Gerry Beale had written an extremely interesting article titled ‘The Standard Buildings of William Clarke’, which appeared in the ‘British Railway Journal No.8’. Included within its pages were plans for Portesham station building, and that is how I came to build my version of it.

Llangunllo Mk2


Having experimented with ‘Pyruma’, card and styrene sheet I broke new ground when I came to model my version of ‘Limekilns’ station building. My old friend Iain Robinson whose name keeps cropping up within these pages can be blamed for that. For not only has his architectural, and general model making skills inspired me over the years, but he also introduced me to ‘Palight’ foamboard. Now I had heard about this new model making medium but had bought an inferior brand which was far too soft, and didn’t take scribed detail cleanly, it also had a tendency to dissolve in front of your eyes if it came into contact with any solvents. However the samples that Iain sent me were completely different, looking and feeling just like thick styrene sheet.


Superglue is the recommended adhesive for joining foamboard but I’ve found Bostick all purpose clear, used slightly wet works fine with ‘Palight’ and ‘Foamex’. Styrene detail such as the plinths, quoins, sills, etc, etc are easily secured with Butanone. Any gaps and joints can be filled with Milliput, then sanded flush and scribed if needed. Once the walls were complete I sprayed the whole model with Halfords white acrylic primer. Painting can then be carried out in the normal manner with enamels, acrylics and even emulsion. The actual colours used were my usual mixes of Humbrol light and dark earth, over an undercoat of ‘Oatmeal’ emulsion, which gives a good representation of mortar. Individual stones were picked out by dry brushing variations of the same enamels, and finally the building was given a dusting of talc to blend everything together. So ends my tale of constructing station buildings.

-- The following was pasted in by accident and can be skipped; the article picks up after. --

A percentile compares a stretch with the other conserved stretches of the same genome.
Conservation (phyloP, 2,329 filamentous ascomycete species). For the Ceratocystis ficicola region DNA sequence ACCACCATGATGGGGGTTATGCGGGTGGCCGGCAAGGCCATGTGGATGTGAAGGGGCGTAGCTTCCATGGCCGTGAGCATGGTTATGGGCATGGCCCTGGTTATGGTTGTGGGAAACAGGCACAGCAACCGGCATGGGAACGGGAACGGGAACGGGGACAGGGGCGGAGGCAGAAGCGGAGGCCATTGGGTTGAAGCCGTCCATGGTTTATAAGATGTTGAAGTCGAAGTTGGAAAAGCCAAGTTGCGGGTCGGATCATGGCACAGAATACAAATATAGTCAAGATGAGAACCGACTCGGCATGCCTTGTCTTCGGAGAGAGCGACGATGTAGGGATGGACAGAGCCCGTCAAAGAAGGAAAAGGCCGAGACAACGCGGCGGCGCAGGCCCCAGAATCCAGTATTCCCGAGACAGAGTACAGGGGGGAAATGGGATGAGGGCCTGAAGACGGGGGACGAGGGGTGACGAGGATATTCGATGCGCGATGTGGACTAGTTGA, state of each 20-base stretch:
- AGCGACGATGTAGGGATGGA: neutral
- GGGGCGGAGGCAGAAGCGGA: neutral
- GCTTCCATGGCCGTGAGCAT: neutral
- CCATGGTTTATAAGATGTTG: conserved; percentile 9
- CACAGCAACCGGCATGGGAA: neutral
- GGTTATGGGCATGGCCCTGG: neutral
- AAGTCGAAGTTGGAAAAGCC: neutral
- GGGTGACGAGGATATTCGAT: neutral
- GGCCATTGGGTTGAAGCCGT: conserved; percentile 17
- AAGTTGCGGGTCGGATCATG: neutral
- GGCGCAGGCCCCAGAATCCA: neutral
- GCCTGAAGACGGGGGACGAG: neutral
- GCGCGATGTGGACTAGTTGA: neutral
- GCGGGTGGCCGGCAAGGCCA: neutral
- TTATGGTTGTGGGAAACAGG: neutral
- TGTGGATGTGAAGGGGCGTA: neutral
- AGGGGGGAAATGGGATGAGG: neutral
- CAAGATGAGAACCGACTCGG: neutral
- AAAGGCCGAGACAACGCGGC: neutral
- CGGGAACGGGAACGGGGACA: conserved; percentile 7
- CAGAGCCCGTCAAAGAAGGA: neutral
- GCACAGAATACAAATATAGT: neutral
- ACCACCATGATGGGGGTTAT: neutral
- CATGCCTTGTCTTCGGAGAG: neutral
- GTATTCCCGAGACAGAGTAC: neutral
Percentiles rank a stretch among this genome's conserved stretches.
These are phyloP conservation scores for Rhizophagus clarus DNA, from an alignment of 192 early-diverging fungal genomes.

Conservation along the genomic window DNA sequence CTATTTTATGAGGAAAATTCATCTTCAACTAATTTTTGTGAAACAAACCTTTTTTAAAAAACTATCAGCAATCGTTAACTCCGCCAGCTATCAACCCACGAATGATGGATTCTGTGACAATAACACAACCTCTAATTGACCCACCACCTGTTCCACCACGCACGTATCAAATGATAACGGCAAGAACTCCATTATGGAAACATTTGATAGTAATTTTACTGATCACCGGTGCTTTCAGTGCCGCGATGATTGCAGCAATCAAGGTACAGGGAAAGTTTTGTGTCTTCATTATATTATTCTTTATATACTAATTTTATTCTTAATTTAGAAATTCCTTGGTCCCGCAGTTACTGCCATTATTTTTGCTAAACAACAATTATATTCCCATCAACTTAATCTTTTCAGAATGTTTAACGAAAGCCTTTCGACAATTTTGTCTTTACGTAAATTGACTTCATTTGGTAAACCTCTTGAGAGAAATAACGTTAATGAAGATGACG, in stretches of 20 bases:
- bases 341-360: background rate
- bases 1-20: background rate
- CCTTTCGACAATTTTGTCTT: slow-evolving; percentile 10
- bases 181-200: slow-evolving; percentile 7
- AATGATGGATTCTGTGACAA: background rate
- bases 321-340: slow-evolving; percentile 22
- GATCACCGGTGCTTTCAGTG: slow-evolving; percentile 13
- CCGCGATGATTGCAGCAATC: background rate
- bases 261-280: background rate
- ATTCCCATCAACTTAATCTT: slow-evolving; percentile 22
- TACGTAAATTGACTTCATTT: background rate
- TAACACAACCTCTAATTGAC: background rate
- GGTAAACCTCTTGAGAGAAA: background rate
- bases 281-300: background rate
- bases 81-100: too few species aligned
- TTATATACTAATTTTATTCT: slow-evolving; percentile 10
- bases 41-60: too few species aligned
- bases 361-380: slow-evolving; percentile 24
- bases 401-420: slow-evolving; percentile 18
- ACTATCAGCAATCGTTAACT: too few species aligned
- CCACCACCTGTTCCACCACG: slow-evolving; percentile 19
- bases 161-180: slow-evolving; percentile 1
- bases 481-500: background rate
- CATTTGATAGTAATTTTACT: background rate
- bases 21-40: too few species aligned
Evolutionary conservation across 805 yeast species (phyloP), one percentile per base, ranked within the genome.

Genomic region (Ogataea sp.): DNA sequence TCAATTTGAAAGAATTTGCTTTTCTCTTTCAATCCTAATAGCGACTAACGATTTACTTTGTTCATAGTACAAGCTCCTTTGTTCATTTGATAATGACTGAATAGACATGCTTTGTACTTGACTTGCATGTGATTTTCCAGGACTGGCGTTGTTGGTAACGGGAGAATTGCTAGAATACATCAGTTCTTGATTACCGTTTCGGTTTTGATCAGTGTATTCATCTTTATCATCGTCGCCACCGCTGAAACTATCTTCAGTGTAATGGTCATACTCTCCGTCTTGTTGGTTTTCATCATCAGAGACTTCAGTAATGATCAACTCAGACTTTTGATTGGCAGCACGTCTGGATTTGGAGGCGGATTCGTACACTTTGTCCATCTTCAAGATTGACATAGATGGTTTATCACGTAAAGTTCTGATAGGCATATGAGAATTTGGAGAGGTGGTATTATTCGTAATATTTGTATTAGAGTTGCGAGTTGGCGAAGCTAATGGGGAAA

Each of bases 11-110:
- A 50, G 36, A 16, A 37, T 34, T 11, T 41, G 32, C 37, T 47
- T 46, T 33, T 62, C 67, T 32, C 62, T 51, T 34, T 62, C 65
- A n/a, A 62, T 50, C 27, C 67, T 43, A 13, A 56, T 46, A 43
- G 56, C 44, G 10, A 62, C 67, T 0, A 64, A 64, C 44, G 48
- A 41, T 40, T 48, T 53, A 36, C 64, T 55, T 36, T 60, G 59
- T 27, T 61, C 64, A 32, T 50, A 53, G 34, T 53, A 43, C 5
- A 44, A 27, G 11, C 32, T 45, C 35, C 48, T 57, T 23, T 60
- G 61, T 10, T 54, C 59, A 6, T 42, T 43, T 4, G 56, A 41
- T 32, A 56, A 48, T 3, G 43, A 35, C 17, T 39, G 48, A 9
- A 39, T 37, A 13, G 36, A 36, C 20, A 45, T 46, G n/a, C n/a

march 22 2016 end of llangunllo

4 thoughts on “Station buildings, past and present

  1. Iain Robinson’s work has always caught my interest and imagination, I too recall that same article and it’s in my hard copy cuttings. I’ve never tried the scratch building route but recently have been getting into using plasticard and pre-formed sections. This is a timely reminder to give it a go!


    1. I think you would enjoy the experience Paul, I started off kit bashing and as my confidence grew I turned to scratch building. You’ve got form with plastic modelling so should find working in Plasticard comes easy.

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    1. I’m told its good to leave your readers wanting more 😉
      Seriously I have a piece on building construction lined up, but as you said yourself in a recent email people just want to open boxes these days, which begs the question who will read it?